Monday, April 11, 2011


The recent release of "Spoiled Milk:An Experimental Examination of Bias Against Mothers Who Breastfeed", Montana State University's studies in attitudes to breastfeeding, published in the "Personality and Social Psychology Bulletin", seemed to have found their way into the press both here in New Zealand and internationally.
Background from which the studies were set up ~
"In 2008, Facebook ...... forbade photographs of breastfeeding mothers if any part of the areola was showing. Facebook declared such photos "obscene, pornographic, and offensive" and removed them from websites. ....... Moreover, empirical evidence suggests that people feel offended by and less comfortable with a woman who nurses in public compared to one who nurses privately. ....... As a cause or consequence of this sexualization of the maternal breast, mothers who breastfeed often go to great lengths to avoid the public 'male gaze' and being 'misread as sexual'. ........ "
"Given that a woman's breast is highly sexualized in Western cultures, it follows that to the extent that sexualized women are devalued and mothers are devalued, the breastfeeding mother may be particularly prone to experiencing bias. ....."
Tests by Montana State University were set up with the "hypothesis that breastfeeding mothers are the victims of bias."
The experimental studies involved student participants with the average age of twenty years.
Findings ~
"These results (from all three studies) confirm that knowledge that a woman who is lactating serves as a source of bias in how observers perceive her level of competence." ......
" ...... an unwillingness to hire the breastfeeding mother. This behavioral intention, coupled with the consistently low ratings of workplace capabilities ...... suggests that the probability of workplace discrimination is high for nursing mothers. ....."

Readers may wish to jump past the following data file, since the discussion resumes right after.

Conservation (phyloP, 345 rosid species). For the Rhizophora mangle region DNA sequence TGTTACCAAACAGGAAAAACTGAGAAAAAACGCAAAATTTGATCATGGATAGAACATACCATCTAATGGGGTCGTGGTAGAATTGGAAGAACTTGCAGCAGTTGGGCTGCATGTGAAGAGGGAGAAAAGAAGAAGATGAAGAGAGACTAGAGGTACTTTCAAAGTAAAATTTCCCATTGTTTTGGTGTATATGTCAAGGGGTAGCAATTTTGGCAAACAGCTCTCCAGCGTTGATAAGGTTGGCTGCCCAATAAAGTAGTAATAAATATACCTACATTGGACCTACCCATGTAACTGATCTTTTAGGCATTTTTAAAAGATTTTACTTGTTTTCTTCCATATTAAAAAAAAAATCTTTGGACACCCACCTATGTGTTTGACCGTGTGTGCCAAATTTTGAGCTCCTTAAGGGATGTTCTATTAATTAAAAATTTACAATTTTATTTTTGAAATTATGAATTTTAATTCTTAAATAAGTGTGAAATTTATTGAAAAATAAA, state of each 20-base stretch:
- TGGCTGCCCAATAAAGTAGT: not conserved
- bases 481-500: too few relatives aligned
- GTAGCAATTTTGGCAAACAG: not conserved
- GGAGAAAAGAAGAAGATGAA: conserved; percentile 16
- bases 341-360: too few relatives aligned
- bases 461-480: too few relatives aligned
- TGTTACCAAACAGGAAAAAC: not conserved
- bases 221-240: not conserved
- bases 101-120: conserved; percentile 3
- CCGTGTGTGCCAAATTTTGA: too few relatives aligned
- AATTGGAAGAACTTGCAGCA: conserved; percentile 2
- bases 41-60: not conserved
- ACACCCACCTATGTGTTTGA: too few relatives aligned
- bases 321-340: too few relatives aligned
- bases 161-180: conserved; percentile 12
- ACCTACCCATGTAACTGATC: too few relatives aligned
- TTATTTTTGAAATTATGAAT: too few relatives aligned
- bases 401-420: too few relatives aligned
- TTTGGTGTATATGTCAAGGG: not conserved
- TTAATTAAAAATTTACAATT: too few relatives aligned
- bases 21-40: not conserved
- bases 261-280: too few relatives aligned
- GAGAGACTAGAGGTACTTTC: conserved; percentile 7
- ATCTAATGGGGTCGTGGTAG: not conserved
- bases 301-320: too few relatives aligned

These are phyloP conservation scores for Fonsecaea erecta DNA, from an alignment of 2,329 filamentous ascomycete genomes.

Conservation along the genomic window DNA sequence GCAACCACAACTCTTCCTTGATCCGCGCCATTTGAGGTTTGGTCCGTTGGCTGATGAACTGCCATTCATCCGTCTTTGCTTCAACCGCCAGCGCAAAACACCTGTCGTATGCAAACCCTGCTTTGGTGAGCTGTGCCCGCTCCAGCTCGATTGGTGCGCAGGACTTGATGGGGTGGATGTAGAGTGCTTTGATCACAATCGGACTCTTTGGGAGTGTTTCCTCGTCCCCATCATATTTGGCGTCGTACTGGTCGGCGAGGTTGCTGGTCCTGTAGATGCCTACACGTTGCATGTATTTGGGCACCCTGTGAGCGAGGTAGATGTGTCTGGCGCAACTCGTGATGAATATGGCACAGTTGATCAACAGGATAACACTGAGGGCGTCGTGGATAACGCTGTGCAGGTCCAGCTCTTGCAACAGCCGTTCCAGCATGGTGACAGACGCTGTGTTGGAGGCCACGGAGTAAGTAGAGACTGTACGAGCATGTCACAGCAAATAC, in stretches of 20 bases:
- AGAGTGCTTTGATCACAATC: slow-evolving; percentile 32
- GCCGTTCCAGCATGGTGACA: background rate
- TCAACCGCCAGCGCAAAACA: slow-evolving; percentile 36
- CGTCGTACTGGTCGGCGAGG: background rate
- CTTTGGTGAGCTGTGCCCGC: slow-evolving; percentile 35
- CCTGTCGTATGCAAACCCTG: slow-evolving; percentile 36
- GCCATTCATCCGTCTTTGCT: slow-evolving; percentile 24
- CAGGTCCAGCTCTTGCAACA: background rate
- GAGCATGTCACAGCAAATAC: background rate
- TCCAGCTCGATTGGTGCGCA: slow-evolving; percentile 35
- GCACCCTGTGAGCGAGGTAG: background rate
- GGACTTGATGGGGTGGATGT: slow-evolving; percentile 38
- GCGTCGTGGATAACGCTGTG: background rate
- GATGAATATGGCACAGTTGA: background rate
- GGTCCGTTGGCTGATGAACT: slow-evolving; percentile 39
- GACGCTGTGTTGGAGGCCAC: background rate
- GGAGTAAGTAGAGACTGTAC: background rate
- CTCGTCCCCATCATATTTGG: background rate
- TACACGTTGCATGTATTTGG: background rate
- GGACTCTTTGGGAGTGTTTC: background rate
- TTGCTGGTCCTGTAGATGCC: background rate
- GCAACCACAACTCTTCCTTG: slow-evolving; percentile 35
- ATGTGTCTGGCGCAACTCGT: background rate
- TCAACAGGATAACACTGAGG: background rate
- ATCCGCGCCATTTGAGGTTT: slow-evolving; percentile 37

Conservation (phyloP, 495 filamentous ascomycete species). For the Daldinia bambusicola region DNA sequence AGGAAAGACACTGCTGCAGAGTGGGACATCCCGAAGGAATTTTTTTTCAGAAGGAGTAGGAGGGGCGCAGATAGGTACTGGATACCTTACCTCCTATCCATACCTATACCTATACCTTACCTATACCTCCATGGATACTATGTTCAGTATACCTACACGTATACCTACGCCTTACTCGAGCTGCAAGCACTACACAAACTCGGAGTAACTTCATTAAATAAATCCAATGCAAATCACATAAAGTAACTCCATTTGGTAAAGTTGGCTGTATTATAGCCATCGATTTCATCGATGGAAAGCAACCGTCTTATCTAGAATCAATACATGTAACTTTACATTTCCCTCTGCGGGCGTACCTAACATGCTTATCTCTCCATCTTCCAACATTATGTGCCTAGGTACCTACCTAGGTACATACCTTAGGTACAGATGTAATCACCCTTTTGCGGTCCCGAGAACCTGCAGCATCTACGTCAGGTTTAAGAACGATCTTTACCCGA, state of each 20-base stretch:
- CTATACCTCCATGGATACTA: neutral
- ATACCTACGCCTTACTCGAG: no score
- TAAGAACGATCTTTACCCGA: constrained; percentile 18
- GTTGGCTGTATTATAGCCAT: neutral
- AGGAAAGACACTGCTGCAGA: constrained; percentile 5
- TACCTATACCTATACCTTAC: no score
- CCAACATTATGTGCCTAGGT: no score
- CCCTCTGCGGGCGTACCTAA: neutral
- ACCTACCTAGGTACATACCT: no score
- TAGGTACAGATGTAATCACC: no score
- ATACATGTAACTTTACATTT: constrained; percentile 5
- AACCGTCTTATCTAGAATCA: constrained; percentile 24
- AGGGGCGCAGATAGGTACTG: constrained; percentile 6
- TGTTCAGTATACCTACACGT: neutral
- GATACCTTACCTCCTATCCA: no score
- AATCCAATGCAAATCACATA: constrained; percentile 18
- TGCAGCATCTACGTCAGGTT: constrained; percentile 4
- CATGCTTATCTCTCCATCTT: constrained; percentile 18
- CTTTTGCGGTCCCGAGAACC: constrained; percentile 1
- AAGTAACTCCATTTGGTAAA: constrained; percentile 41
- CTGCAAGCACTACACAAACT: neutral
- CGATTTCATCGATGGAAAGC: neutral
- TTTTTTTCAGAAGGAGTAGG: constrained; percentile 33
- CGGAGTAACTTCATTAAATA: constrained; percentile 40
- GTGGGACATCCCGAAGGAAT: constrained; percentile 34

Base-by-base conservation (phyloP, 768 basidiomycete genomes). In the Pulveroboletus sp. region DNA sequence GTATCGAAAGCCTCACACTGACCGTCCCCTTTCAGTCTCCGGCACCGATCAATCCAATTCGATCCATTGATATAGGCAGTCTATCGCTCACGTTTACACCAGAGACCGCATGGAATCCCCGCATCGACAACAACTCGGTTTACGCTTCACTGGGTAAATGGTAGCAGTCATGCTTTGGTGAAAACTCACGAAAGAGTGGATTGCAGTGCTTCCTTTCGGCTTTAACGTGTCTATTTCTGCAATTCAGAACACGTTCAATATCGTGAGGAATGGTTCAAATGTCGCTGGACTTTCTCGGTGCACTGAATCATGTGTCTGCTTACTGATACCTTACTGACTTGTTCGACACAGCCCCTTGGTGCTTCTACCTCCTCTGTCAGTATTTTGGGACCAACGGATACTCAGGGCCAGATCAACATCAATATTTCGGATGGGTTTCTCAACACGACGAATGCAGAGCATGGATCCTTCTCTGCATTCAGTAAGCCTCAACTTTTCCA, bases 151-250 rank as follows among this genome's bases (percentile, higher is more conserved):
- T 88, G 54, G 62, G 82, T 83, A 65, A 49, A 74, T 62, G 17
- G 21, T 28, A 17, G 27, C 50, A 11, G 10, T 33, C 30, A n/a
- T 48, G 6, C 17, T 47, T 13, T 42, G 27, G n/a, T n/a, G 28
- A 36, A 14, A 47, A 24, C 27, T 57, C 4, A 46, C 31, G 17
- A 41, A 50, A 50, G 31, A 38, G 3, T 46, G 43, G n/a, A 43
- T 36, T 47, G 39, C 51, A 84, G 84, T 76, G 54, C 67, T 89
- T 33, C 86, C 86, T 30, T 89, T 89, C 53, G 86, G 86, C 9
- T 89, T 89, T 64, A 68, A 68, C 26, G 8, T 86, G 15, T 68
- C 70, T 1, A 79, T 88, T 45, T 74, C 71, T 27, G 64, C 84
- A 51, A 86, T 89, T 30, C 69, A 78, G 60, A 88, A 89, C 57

"We speculate that this somewhat more negative view of the maternal breast is because a mother's breasts are viewed as instruments (objects) meant to be handled by her lover or her infant and that sexual conflation (putting together two variant elements, the combination possibly producing confusion) of the maternal breast resulted in the negative views of the breastfeeding mother. This link, however remains for future research to determine."

"Spoiled Milk:An Experimental Examination of Bias Against Mothers Who Breastfeed" : Jessi Smith, Kristin Hawkinson, Kelli Paull of Montana State University,  published March 18 2011.

The findings of the Montana State University study was that the public perceived a breastfeeding mother to be less competent, less likely to get a job and less competent mathematically, than a woman who bottle fed her baby.
Journalists and parents alike have reacted to these studies and their conclusions. David Berreby in "Proof That People are Prejudice Against Breast-Feeding Women? Not So Fast." at says, "I noticed that not one media report about this article took a step back to ask about the path from experiment to conclusion.... If we want to understand what the behavioral sciences can tell us about ourselves, we're going to have to do better than that."
The Auckland Sunday Star-Times readers' panel said, "Perhaps this panelist summed it up best: 'It's time we taught all our sons that breasts have a practical use beyond giving them a subject for crass jokes'. "